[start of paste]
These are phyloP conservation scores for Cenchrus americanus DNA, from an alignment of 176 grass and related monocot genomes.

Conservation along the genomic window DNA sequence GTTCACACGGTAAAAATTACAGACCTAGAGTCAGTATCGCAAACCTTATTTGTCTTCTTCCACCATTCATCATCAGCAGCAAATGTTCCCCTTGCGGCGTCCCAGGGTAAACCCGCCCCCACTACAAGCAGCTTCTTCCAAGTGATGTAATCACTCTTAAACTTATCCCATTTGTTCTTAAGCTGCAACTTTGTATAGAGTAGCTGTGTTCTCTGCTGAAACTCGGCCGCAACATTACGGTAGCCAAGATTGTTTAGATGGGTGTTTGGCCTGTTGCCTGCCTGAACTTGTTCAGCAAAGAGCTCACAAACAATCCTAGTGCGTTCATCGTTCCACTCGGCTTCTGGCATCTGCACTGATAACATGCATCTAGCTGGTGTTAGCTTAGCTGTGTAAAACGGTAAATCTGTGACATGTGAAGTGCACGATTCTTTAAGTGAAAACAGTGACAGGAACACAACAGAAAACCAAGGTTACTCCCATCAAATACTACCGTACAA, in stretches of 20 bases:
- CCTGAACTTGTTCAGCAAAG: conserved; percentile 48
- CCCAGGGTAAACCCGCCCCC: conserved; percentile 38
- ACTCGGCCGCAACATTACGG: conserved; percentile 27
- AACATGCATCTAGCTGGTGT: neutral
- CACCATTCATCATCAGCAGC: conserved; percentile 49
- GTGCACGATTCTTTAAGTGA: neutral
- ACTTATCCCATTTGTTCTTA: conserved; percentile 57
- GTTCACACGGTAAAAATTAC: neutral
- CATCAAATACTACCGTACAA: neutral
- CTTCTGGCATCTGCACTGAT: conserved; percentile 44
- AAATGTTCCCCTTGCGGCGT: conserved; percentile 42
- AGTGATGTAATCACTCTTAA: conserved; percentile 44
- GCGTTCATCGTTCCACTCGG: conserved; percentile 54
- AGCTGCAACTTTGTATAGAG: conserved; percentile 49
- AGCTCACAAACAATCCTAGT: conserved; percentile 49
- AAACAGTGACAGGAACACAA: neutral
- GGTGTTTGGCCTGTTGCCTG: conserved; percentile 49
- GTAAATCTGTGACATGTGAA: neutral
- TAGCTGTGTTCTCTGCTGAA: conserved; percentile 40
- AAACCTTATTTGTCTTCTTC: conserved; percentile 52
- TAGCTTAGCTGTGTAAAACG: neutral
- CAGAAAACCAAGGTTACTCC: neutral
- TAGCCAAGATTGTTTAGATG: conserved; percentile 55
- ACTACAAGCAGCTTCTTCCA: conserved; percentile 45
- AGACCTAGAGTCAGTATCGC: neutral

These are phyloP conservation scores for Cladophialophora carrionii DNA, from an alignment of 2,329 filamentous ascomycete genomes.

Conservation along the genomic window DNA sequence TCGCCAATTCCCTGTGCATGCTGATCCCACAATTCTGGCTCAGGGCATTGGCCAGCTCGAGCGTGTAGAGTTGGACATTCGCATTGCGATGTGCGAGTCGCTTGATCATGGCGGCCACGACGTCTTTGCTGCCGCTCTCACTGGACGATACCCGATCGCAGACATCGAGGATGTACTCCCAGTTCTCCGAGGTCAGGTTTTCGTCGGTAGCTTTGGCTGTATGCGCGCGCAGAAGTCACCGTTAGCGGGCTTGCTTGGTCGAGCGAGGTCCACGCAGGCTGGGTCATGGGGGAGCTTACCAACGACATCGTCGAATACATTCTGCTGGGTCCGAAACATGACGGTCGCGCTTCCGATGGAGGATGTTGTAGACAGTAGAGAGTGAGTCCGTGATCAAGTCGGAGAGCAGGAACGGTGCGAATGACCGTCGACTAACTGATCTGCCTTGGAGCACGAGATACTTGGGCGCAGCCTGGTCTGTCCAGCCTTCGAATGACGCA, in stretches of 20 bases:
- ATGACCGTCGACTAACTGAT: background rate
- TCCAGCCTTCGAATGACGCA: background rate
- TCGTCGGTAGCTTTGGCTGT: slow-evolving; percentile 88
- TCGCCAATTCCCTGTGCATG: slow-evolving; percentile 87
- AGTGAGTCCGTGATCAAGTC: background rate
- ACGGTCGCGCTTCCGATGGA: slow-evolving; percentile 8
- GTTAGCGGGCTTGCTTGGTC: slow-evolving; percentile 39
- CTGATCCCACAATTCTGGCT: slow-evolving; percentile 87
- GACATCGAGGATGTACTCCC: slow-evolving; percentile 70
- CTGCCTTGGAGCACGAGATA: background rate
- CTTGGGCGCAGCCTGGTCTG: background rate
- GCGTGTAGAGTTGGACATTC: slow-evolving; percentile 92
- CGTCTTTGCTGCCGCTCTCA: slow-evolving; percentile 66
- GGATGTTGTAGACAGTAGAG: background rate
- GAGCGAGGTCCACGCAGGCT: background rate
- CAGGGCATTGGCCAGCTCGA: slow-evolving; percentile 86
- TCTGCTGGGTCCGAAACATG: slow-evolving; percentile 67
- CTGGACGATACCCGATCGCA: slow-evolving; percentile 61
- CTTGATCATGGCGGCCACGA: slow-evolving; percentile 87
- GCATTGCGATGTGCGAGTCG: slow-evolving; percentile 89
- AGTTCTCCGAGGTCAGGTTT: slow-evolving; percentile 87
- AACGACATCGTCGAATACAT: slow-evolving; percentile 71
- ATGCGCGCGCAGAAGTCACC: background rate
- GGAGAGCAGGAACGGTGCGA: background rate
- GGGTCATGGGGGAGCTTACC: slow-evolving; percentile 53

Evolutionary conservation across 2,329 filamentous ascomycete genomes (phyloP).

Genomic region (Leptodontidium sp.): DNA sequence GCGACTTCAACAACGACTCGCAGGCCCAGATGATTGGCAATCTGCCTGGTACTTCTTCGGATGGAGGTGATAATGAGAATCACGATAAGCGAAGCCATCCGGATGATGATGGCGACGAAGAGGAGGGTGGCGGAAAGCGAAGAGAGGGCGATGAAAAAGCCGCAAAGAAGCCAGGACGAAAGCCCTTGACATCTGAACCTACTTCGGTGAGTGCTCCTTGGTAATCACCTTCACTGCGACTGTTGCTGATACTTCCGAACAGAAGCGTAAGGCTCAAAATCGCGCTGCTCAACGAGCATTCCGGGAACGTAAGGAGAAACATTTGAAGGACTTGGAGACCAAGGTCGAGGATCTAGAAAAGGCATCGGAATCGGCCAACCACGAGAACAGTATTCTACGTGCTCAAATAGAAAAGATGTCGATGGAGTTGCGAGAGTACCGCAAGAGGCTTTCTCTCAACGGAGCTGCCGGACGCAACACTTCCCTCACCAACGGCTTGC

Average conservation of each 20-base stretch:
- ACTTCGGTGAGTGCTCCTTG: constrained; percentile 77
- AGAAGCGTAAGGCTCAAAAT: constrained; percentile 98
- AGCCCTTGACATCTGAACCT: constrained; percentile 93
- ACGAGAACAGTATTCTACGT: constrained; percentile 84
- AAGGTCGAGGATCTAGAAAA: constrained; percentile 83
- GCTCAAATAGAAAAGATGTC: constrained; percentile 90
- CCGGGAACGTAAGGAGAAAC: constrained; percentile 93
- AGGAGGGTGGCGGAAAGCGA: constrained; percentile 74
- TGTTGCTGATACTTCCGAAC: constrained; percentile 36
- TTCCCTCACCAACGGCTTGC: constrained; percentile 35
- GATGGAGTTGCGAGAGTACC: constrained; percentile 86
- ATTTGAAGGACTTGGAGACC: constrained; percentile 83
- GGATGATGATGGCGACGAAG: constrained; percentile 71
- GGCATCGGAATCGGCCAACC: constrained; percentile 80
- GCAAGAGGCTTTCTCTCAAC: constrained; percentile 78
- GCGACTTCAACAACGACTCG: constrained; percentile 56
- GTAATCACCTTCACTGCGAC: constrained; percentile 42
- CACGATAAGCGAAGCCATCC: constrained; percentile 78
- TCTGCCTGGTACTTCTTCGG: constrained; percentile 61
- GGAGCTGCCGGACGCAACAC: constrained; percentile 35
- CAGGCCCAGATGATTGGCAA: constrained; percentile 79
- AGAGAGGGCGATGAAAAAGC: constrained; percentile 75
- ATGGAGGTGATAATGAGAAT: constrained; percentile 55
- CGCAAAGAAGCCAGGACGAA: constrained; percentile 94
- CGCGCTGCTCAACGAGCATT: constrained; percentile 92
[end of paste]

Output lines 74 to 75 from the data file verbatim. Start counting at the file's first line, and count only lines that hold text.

- GTAATCACCTTCACTGCGAC: constrained; percentile 42
- CACGATAAGCGAAGCCATCC: constrained; percentile 78